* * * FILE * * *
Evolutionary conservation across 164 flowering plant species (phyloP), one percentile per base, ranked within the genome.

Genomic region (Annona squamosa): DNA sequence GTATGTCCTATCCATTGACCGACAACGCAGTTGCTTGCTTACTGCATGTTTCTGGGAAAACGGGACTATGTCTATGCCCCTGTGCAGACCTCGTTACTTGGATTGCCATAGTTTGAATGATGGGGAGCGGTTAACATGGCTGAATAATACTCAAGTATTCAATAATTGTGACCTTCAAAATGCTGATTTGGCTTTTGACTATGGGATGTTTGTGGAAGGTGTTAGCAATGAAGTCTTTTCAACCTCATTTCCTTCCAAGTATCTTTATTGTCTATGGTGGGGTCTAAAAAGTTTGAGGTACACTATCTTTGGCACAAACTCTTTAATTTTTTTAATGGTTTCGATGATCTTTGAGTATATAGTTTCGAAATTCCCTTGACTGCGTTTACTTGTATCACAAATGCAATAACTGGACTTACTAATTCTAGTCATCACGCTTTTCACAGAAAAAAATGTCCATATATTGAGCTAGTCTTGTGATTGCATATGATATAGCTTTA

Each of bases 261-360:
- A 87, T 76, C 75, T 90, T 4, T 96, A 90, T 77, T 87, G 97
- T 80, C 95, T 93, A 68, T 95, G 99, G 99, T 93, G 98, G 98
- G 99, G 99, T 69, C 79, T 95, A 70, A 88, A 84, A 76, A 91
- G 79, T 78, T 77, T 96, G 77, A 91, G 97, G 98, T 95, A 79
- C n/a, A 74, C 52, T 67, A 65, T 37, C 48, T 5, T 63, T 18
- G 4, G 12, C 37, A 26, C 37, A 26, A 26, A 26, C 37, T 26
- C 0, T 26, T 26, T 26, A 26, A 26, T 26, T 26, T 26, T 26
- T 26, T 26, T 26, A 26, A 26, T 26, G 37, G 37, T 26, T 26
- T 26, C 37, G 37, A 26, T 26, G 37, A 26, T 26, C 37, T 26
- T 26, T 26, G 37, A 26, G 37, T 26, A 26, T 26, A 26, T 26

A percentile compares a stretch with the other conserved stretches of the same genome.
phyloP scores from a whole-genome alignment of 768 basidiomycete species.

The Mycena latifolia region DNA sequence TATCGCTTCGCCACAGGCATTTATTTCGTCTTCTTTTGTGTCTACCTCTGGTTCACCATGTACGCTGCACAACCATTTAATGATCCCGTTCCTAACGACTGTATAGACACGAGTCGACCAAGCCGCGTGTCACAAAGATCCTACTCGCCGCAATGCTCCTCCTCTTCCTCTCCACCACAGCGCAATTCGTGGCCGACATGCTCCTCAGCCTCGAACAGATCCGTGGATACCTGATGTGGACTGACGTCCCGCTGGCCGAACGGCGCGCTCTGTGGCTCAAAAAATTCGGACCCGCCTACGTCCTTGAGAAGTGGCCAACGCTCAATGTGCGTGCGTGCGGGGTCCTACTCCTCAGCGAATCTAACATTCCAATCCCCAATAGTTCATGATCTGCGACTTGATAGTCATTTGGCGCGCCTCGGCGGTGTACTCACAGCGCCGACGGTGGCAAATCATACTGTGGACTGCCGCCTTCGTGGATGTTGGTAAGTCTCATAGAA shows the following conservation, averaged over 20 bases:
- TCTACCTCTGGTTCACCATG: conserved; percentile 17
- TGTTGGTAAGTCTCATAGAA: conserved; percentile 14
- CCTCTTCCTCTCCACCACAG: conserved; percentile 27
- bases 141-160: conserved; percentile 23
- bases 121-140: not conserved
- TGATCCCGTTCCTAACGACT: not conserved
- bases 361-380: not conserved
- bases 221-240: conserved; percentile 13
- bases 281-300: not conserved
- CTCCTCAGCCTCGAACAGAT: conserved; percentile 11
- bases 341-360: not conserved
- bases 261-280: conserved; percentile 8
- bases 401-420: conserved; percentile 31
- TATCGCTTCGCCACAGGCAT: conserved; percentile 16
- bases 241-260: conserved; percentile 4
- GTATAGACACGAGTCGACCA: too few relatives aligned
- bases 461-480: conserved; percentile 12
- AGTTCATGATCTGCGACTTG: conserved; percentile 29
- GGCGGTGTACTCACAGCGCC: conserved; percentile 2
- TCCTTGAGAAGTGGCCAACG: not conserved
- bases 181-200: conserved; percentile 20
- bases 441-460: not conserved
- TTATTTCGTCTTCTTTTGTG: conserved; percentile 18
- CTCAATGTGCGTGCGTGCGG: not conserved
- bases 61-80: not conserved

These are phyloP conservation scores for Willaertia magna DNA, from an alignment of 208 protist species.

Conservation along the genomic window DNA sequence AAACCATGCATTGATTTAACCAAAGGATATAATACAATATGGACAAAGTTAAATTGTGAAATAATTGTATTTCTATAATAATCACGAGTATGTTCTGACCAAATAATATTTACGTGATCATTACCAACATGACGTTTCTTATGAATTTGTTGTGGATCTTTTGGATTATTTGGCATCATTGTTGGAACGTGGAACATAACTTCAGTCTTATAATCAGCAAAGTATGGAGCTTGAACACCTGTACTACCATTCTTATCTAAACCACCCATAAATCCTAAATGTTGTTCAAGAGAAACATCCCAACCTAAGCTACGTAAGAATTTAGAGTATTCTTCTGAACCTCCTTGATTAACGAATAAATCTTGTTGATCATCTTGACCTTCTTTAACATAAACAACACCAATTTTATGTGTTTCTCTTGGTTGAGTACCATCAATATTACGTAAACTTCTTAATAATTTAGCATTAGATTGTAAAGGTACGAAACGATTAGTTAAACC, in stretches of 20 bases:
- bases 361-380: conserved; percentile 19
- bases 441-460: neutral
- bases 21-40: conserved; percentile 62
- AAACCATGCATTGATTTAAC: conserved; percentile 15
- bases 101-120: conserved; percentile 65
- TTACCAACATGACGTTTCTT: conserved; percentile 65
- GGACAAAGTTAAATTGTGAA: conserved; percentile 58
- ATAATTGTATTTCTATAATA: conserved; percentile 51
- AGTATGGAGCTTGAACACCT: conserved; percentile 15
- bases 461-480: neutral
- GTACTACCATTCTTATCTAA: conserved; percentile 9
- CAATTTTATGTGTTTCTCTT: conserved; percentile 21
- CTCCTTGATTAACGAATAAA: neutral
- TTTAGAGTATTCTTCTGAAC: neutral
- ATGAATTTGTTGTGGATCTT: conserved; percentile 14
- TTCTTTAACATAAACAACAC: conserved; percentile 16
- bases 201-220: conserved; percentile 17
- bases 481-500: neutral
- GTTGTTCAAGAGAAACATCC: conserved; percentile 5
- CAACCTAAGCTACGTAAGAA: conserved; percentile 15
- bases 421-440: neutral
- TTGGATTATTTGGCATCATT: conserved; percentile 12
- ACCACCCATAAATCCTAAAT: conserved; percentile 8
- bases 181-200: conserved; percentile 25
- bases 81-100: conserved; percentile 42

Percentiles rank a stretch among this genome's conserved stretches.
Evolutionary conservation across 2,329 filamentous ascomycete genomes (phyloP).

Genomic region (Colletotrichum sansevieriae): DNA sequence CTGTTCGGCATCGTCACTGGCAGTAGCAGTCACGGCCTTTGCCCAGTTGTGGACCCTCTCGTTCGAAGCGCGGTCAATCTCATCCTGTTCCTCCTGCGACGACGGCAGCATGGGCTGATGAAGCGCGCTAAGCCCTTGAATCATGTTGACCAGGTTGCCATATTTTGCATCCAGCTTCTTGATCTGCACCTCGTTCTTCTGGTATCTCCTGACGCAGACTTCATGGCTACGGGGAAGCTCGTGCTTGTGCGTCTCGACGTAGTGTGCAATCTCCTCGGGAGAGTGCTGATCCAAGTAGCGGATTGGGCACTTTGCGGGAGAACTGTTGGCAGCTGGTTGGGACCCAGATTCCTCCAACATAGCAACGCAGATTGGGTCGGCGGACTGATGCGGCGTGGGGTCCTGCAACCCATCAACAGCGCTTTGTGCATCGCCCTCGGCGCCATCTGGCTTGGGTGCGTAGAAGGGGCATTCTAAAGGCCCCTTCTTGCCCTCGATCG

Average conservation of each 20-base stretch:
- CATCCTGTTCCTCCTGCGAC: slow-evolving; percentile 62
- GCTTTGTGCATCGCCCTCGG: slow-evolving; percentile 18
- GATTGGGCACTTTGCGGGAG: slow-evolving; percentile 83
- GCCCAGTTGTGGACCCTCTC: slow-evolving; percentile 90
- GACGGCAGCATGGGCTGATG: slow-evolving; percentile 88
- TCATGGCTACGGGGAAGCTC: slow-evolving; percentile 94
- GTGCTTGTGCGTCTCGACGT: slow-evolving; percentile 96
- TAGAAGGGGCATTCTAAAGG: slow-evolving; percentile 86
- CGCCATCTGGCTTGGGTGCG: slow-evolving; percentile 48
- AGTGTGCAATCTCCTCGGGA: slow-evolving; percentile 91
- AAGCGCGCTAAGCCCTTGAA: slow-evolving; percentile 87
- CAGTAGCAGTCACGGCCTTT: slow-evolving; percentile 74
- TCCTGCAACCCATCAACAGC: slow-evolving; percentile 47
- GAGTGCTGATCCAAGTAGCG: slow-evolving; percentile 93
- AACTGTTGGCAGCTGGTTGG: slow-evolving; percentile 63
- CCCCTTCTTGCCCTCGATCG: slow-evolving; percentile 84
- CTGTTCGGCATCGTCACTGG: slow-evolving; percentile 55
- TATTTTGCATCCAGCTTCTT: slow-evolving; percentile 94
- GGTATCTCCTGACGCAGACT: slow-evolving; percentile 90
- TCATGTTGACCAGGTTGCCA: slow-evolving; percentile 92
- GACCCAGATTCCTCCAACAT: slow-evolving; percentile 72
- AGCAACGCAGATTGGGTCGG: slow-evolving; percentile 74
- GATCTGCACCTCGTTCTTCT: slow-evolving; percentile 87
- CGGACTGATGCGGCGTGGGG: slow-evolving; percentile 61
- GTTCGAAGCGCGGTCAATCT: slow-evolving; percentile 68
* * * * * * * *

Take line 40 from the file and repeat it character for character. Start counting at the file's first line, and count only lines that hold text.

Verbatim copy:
- CTCAATGTGCGTGCGTGCGG: not conserved